Across central China in the remote valleys to the south of the Yangtze River, you will find the most unique burial places. The hanging coffins are suspended so high that they are often barely visible from the ground below. They have been discovered in crevices of the cliff face, anchored on limestone rock about 30 meters high (almost 100 feet), balanced on wooden cantilevered stakes, or stacked in man-made caves 300 feet up in Guizhou province, a landlocked, mountainous province in central south China.
This ‘burial’ practice was followed by Yao and Miao minorities in the region. It is believed that the higher the coffins were placed, and therefore closer to Heaven, the greater the respect of the deceased. The suspension of the coffins slowed down decomposition of the body which ensured afterlife and immortality of the spirit; and on a more practical aspect it prevented animals from poaching the bodies and kept land free to farm.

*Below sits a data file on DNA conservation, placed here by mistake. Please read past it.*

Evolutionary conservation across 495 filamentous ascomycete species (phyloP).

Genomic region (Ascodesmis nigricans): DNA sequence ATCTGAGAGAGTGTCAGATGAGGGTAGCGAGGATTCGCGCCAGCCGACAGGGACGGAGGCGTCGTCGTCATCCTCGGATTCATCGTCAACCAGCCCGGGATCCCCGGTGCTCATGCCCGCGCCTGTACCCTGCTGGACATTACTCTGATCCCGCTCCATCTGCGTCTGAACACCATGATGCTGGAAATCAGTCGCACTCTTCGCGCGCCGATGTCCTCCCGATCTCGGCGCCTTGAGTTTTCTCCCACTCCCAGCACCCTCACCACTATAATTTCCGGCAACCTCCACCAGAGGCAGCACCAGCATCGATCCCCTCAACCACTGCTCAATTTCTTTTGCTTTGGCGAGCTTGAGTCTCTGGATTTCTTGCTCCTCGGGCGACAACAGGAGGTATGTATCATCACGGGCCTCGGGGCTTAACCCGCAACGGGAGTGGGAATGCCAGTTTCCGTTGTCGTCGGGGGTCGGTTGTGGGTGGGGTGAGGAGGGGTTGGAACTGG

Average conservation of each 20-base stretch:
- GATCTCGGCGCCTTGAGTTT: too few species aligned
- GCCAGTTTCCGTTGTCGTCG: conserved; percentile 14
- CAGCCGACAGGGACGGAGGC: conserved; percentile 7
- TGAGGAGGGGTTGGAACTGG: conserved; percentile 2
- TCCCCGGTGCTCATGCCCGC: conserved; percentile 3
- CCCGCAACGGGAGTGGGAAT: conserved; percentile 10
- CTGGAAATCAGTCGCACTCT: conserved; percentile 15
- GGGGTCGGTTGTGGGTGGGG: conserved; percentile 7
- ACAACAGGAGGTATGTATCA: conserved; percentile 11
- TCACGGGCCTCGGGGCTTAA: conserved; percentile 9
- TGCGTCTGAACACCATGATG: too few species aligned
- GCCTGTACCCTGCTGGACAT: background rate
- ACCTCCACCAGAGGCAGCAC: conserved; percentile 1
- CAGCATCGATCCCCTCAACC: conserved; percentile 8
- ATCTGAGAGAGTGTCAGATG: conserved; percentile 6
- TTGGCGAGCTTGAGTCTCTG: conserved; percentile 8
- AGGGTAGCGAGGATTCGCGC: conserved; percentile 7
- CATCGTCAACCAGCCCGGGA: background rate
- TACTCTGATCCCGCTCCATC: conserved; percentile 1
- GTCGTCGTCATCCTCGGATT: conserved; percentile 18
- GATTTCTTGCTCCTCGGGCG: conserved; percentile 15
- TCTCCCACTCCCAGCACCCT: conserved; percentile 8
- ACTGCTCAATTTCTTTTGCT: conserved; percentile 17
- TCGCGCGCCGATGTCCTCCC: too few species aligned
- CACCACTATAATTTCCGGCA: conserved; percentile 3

The practice of hanging coffins can also be found in the Philippines, most famously in Sagada.
Another curiosity of the Miao ethnic group is the belief in a supernatural power around them that decides their fate. The Miao worship tree spirits and equate human life cycles with those of trees. Firs are the only wood used for burial and only firs over 60 years old are large enough. Therefore, villagers plant trees for themselves and their descendants every year. New parents plant a fir sapling from which their children’s future coffin will be carved.
Following the burial another young tree is transplanted atop the grave site – this is the only marker for the deceased – transforming what should be a cemetery into a forest of trees.